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New COVID cases plummet in Florida ... and other hopeful signs | Editorial
After a rough summer, Florida gets some better COVID news.
Christoffer Knight prepares a dose of the Pfizer COVID-19 vaccine during "Play date to vaccinate" for pregnant women to get vaccinated at Palm Beach Children's Hospital at St. Mary's Medical Center in West Palm Beach in August.
Christoffer Knight prepares a dose of the Pfizer COVID-19 vaccine during "Play date to vaccinate" for pregnant women to get vaccinated at Palm Beach Children's Hospital at St. Mary's Medical Center in West Palm Beach in August.
This article represents the opinion of the Tampa Bay Times Editorial Board.
Published Oct. 29
Updated Oct. 29

Florida had a terrible summer in its fight against COVID-19. The state set several grim records, including recording nearly as many deaths from June to the end of September as in all of 2020, when vaccines weren’t available. The change in seasons, however, has delivered a brighter outlook. No one should be bellowing “The pandemic is over!” COVID and its variants will likely be with us for a long time. But there are positive signs that the state is regaining its footing after the summer’s staggering blow.

Let’s start with the numbers. New COVID cases in Florida have plummeted in recent weeks, from more than 22,000 cases a day in late August to less than 1,800 a day this week. Only a couple months ago, Florida was leading the country in new cases. Now the state has the lowest new case rate. That’s right — Florida has gone from worst to best.

Based on a seven-day average, the state on Thursday had just eight new daily cases for every 100,000 residents, edging out Hawaii which recorded an average of nine cases. (At the other end of the scale, Alaska recorded 94 cases per 100,000 residents.) COVID tends to ebb and flow and Florida’s numbers could spike again, but the turnaround in new cases is remarkable.

Daily COVID deaths have also fallen in Florida, though not as steeply as new cases. The state’s daily death rate over the last week ranked 17-highest among the states. About 113 Floridians a day are dying from COVID, down from an average of more than 370 a couple months ago. That’s still 113 deaths too many, but as we all know now, deaths tend to lag behind the trend in new cases. So with such a steep drop in cases, it’s a good bet that deaths will continue to fall in coming weeks. That’s a good reason for cautious optimism.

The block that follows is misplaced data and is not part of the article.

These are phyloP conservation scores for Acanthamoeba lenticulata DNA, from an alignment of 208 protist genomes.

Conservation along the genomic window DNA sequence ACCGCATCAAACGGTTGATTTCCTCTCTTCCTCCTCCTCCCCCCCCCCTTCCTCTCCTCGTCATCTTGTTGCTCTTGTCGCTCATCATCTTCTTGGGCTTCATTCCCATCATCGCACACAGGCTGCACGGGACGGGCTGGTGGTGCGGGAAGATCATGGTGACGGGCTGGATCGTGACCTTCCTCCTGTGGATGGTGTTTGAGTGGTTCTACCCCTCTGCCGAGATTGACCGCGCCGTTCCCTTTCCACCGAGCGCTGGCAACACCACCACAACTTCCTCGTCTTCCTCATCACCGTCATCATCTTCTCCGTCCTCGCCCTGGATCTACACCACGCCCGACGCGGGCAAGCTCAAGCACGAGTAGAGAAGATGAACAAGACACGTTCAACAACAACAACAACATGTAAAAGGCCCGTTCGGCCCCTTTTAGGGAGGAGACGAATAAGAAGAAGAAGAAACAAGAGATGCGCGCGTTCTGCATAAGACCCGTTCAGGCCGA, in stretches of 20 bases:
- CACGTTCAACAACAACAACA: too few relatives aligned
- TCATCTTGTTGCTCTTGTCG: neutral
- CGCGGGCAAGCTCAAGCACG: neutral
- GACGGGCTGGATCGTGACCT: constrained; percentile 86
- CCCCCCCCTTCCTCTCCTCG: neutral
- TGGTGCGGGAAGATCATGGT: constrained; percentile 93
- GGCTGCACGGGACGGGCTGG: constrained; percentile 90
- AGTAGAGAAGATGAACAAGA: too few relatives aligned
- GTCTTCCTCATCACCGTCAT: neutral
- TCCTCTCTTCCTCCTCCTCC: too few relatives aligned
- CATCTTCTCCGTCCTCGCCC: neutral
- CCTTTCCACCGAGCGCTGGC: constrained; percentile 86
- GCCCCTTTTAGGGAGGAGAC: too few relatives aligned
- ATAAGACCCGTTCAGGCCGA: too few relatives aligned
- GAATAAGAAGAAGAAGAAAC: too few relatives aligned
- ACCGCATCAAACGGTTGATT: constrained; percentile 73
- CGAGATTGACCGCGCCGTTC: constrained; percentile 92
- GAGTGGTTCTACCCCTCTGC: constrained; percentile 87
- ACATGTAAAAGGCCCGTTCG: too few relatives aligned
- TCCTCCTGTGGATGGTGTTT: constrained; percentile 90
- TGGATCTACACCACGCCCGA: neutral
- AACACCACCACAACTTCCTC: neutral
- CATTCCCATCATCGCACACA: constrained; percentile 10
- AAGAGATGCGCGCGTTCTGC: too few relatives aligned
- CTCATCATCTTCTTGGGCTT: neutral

On the economic front, the state added an impressive 84,500 new jobs from August to September, six times more than the average monthly increase over the last decade. The boost helped the state regain more than 1 million of the 1.27 million jobs lost at the start of the pandemic last year. The number of unemployed people fell while the number of people in the labor force grew, a one-two punch of positive labor news. The unemployment rate ticked down to a respectable 4.9 percent, and the average number of people seeking unemployment benefits for the first time is close to pre-pandemic levels. The pandemic closed a lot of Florida businesses and wrecked the finances of many families, but the state’s overall economic outlook is getting back to where it was before we all got a crash course on the definition of “coronavirus.”

Locally, Tampa Bay’s retail industry has rebounded, according to a new report from Franklin Street, a Tampa-based commercial real estate firm. In September, foot traffic based on cellphone location data around shops and restaurants in Hillsborough, Pinellas and Pasco counties was near or exceeded pre-COVID levels. While this is a national trend, Tampa Bay’s retail industry outpaced the nation as a whole, the report found. In addition, the Urban Land Institute ranked our metro area among the top five emerging markets for real estate for strong growth, homebuilding outlook, affordability and job prospects.

Another upbeat indicator: Broadway touring shows returned to the David A. Straz Jr. Center for the Performing Arts for the first time since 2020, thanks to vaccine and mask requirements for the audience, and the availability of onsite rapid COVID testing.

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None of this is to suggest it’s time to let down our guard, especially with the upcoming holiday season, which often brings people together indoors where the virus spreads more easily. Vaccinations remain our best collective defense against serious illness or death. Masks and strategic social distancing still play an important supporting role in controlling the virus, as do the twin bulwarks of common sense and personal responsibility.

COVID has waned in Florida in recent weeks, and more hopeful economic signs have emerged. Those are two trends worth celebrating.

Editorials are the institutional voice of the Tampa Bay Times. The members of the Editorial Board are Editor of Editorials Graham Brink, Sherri Day, Sebastian Dortch, John Hill, Jim Verhulst and Chairman and CEO Paul Tash. Follow @TBTimes_Opinion on Twitter for more opinion news.